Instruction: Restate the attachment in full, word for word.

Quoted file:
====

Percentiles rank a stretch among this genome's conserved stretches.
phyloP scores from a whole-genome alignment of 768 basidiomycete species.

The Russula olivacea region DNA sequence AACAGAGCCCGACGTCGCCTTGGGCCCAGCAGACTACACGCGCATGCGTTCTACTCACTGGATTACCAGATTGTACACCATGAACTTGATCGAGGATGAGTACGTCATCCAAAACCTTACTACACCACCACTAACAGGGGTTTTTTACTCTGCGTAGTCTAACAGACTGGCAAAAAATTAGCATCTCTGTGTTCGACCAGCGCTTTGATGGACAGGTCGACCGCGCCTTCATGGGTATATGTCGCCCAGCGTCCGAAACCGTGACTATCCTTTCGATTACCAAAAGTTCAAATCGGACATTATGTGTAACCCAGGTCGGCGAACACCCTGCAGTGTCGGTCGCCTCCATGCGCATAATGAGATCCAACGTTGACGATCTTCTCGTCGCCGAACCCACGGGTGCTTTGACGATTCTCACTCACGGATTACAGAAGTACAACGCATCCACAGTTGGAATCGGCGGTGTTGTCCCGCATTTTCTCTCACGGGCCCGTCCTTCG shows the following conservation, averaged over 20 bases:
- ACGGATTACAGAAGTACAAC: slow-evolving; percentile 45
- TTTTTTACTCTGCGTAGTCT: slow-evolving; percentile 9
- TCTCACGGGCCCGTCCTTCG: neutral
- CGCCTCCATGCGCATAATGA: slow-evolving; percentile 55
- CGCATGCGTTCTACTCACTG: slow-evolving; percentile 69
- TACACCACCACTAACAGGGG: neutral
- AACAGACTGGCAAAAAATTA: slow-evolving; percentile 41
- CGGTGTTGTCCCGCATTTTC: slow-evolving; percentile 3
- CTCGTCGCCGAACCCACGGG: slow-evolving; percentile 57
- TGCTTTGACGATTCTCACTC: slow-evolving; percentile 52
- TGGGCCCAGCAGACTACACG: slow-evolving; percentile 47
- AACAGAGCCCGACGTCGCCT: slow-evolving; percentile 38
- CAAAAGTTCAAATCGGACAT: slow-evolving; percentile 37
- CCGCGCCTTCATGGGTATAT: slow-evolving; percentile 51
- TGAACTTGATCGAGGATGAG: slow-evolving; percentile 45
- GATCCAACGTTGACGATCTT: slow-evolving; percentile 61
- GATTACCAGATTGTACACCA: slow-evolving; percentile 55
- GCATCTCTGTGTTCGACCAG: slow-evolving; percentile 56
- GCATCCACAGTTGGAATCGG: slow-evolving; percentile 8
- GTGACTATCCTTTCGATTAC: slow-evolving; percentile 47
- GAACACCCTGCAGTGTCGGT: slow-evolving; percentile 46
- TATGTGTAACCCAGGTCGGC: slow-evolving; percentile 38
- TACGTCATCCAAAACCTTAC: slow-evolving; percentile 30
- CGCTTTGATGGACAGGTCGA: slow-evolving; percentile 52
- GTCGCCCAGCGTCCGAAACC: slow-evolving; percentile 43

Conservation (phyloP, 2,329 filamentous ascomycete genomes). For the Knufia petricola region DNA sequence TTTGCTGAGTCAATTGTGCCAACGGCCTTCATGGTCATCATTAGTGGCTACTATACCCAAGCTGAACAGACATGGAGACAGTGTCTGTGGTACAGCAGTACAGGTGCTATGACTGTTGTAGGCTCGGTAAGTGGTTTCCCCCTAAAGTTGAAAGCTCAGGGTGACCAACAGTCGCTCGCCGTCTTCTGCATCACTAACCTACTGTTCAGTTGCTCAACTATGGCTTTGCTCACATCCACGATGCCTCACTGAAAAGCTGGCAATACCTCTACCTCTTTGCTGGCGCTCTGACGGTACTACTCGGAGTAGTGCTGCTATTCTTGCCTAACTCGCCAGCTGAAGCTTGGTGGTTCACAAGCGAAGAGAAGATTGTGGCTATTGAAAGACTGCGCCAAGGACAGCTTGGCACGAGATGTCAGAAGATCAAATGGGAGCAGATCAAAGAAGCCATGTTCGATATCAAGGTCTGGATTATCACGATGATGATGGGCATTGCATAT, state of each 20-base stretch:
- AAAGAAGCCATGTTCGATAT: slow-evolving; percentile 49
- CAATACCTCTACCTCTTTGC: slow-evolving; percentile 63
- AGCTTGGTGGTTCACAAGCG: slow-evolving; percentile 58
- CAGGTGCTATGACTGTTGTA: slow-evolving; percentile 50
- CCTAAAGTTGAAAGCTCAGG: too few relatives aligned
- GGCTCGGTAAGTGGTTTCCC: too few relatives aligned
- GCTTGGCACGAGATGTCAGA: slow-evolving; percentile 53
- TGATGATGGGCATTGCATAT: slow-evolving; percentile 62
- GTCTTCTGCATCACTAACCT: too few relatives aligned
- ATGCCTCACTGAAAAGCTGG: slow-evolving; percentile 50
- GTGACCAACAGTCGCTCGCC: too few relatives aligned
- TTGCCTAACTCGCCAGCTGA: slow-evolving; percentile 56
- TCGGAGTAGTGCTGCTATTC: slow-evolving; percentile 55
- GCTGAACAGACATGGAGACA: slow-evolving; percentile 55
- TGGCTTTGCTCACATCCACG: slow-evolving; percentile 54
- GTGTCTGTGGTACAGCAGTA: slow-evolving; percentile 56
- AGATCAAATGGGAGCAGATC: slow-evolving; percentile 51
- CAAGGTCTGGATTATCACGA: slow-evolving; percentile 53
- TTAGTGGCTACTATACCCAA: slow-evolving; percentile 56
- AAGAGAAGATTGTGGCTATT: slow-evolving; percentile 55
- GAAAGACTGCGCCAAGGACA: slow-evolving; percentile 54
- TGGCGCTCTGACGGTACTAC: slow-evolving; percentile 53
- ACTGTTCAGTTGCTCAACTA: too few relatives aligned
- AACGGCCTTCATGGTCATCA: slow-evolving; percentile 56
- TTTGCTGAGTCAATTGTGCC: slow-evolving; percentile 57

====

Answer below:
Percentiles rank a stretch among this genome's conserved stretches.
phyloP scores from a whole-genome alignment of 768 basidiomycete species.

The Russula olivacea region DNA sequence AACAGAGCCCGACGTCGCCTTGGGCCCAGCAGACTACACGCGCATGCGTTCTACTCACTGGATTACCAGATTGTACACCATGAACTTGATCGAGGATGAGTACGTCATCCAAAACCTTACTACACCACCACTAACAGGGGTTTTTTACTCTGCGTAGTCTAACAGACTGGCAAAAAATTAGCATCTCTGTGTTCGACCAGCGCTTTGATGGACAGGTCGACCGCGCCTTCATGGGTATATGTCGCCCAGCGTCCGAAACCGTGACTATCCTTTCGATTACCAAAAGTTCAAATCGGACATTATGTGTAACCCAGGTCGGCGAACACCCTGCAGTGTCGGTCGCCTCCATGCGCATAATGAGATCCAACGTTGACGATCTTCTCGTCGCCGAACCCACGGGTGCTTTGACGATTCTCACTCACGGATTACAGAAGTACAACGCATCCACAGTTGGAATCGGCGGTGTTGTCCCGCATTTTCTCTCACGGGCCCGTCCTTCG shows the following conservation, averaged over 20 bases:
- ACGGATTACAGAAGTACAAC: slow-evolving; percentile 45
- TTTTTTACTCTGCGTAGTCT: slow-evolving; percentile 9
- TCTCACGGGCCCGTCCTTCG: neutral
- CGCCTCCATGCGCATAATGA: slow-evolving; percentile 55
- CGCATGCGTTCTACTCACTG: slow-evolving; percentile 69
- TACACCACCACTAACAGGGG: neutral
- AACAGACTGGCAAAAAATTA: slow-evolving; percentile 41
- CGGTGTTGTCCCGCATTTTC: slow-evolving; percentile 3
- CTCGTCGCCGAACCCACGGG: slow-evolving; percentile 57
- TGCTTTGACGATTCTCACTC: slow-evolving; percentile 52
- TGGGCCCAGCAGACTACACG: slow-evolving; percentile 47
- AACAGAGCCCGACGTCGCCT: slow-evolving; percentile 38
- CAAAAGTTCAAATCGGACAT: slow-evolving; percentile 37
- CCGCGCCTTCATGGGTATAT: slow-evolving; percentile 51
- TGAACTTGATCGAGGATGAG: slow-evolving; percentile 45
- GATCCAACGTTGACGATCTT: slow-evolving; percentile 61
- GATTACCAGATTGTACACCA: slow-evolving; percentile 55
- GCATCTCTGTGTTCGACCAG: slow-evolving; percentile 56
- GCATCCACAGTTGGAATCGG: slow-evolving; percentile 8
- GTGACTATCCTTTCGATTAC: slow-evolving; percentile 47
- GAACACCCTGCAGTGTCGGT: slow-evolving; percentile 46
- TATGTGTAACCCAGGTCGGC: slow-evolving; percentile 38
- TACGTCATCCAAAACCTTAC: slow-evolving; percentile 30
- CGCTTTGATGGACAGGTCGA: slow-evolving; percentile 52
- GTCGCCCAGCGTCCGAAACC: slow-evolving; percentile 43

Conservation (phyloP, 2,329 filamentous ascomycete genomes). For the Knufia petricola region DNA sequence TTTGCTGAGTCAATTGTGCCAACGGCCTTCATGGTCATCATTAGTGGCTACTATACCCAAGCTGAACAGACATGGAGACAGTGTCTGTGGTACAGCAGTACAGGTGCTATGACTGTTGTAGGCTCGGTAAGTGGTTTCCCCCTAAAGTTGAAAGCTCAGGGTGACCAACAGTCGCTCGCCGTCTTCTGCATCACTAACCTACTGTTCAGTTGCTCAACTATGGCTTTGCTCACATCCACGATGCCTCACTGAAAAGCTGGCAATACCTCTACCTCTTTGCTGGCGCTCTGACGGTACTACTCGGAGTAGTGCTGCTATTCTTGCCTAACTCGCCAGCTGAAGCTTGGTGGTTCACAAGCGAAGAGAAGATTGTGGCTATTGAAAGACTGCGCCAAGGACAGCTTGGCACGAGATGTCAGAAGATCAAATGGGAGCAGATCAAAGAAGCCATGTTCGATATCAAGGTCTGGATTATCACGATGATGATGGGCATTGCATAT, state of each 20-base stretch:
- AAAGAAGCCATGTTCGATAT: slow-evolving; percentile 49
- CAATACCTCTACCTCTTTGC: slow-evolving; percentile 63
- AGCTTGGTGGTTCACAAGCG: slow-evolving; percentile 58
- CAGGTGCTATGACTGTTGTA: slow-evolving; percentile 50
- CCTAAAGTTGAAAGCTCAGG: too few relatives aligned
- GGCTCGGTAAGTGGTTTCCC: too few relatives aligned
- GCTTGGCACGAGATGTCAGA: slow-evolving; percentile 53
- TGATGATGGGCATTGCATAT: slow-evolving; percentile 62
- GTCTTCTGCATCACTAACCT: too few relatives aligned
- ATGCCTCACTGAAAAGCTGG: slow-evolving; percentile 50
- GTGACCAACAGTCGCTCGCC: too few relatives aligned
- TTGCCTAACTCGCCAGCTGA: slow-evolving; percentile 56
- TCGGAGTAGTGCTGCTATTC: slow-evolving; percentile 55
- GCTGAACAGACATGGAGACA: slow-evolving; percentile 55
- TGGCTTTGCTCACATCCACG: slow-evolving; percentile 54
- GTGTCTGTGGTACAGCAGTA: slow-evolving; percentile 56
- AGATCAAATGGGAGCAGATC: slow-evolving; percentile 51
- CAAGGTCTGGATTATCACGA: slow-evolving; percentile 53
- TTAGTGGCTACTATACCCAA: slow-evolving; percentile 56
- AAGAGAAGATTGTGGCTATT: slow-evolving; percentile 55
- GAAAGACTGCGCCAAGGACA: slow-evolving; percentile 54
- TGGCGCTCTGACGGTACTAC: slow-evolving; percentile 53
- ACTGTTCAGTTGCTCAACTA: too few relatives aligned
- AACGGCCTTCATGGTCATCA: slow-evolving; percentile 56
- TTTGCTGAGTCAATTGTGCC: slow-evolving; percentile 57